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ballast on the Mexico City Metro New ballast on the Mexico City Metro appears to have worn down the support structure.

New ballast added 7,000 tonnes in weight to elevated Metro line that collapsed

Older ballast was deemed inadequate but its replacement weighed far more

The elevated section of Line 12 of the Mexico City Metro, part of which collapsed on May 3, was overburdened by as much as 7,000 tonnes due to the replacement of ballast in 2015, according to a report by the newspaper Milenio.

New ballast was placed on tracks between Culhuacán and Tláhuac after structural repairs were carried out on the elevated section in 2014 and 2015. The quality of the ballast previously used was deemed inadequate and substandard by a company contracted by the Mexico City government. The firm, Systra, recommended its replacement.

But the new ballast was heavier than that previously used and overloaded the elevated section by up to 7,000 tonnes, said Milenio, which accessed information from the Mexico City Ministry of Public Works.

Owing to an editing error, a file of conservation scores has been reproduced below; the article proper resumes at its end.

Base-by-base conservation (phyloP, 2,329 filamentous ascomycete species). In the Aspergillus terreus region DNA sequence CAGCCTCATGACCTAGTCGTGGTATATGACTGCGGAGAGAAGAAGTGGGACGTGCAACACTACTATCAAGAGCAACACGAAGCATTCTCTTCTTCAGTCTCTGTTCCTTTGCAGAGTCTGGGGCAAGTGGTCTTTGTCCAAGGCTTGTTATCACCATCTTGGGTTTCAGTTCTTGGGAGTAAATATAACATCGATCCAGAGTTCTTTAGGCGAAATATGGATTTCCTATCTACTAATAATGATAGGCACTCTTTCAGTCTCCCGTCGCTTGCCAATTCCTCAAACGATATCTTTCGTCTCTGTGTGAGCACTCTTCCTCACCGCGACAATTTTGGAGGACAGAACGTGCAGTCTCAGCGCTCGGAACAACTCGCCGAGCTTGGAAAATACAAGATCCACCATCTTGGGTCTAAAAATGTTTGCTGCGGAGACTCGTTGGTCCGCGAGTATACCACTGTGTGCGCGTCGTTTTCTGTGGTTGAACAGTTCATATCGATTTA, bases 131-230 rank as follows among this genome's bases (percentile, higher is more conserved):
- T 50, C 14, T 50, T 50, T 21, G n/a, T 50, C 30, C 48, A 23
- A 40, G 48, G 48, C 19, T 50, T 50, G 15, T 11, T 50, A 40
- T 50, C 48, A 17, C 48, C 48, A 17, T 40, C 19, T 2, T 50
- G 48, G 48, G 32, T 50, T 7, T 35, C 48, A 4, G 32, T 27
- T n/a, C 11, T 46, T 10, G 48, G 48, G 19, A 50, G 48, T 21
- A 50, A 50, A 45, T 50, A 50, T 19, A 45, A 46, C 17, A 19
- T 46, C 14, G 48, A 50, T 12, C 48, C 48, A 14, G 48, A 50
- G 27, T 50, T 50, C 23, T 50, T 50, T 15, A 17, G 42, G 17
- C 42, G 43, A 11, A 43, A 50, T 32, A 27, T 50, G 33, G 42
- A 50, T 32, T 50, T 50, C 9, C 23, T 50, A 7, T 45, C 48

The additional weight wore down the structure supporting the elevated section of the line including its concrete columns, the newspaper said.

Former Public Works Minister Alfredo Hernández and ex-Metro director Joel Ortega took the decision to replace the old ballast and selected the new ballast, which was purchased in Acolman, a México state municipality just north of the capital.

Milenio reported last month that replacement rails, sleepers and fasteners installed in 2014 and 2015 added 2,367 tonnes of weight. The new ballast alone weighs almost triple that amount.

“Experts consulted by Milenio commented that this excess load took the structure to its elastic limits, creating cracks, fragmentation and deformation [that] damaged [metal and concrete] sheets, beams and columns,” the newspaper said, referring to the weight added by the rails, sleepers, fasteners and ballast. The situation worsened as a result of two powerful earthquakes in 2017, Milenio added.

The Norwegian firm DNV – hired by the Mexico City government to conduct an independent investigation into the causes of the May 3 overpass collapse that claimed the lives of 26 people – said in a preliminary report that a series of faults during construction caused the collapse.

DNV’s report noted deformations, fractures and displacement of beams that form part of the structure that supports the elevated section. The excess weight placed on the structure during a period of several years may have contributed to the collapse, the Milenio reports suggest.

DNV will release a final report detailing the results of its investigation into the cause of the tragedy later this year.

With reports from Milenio 

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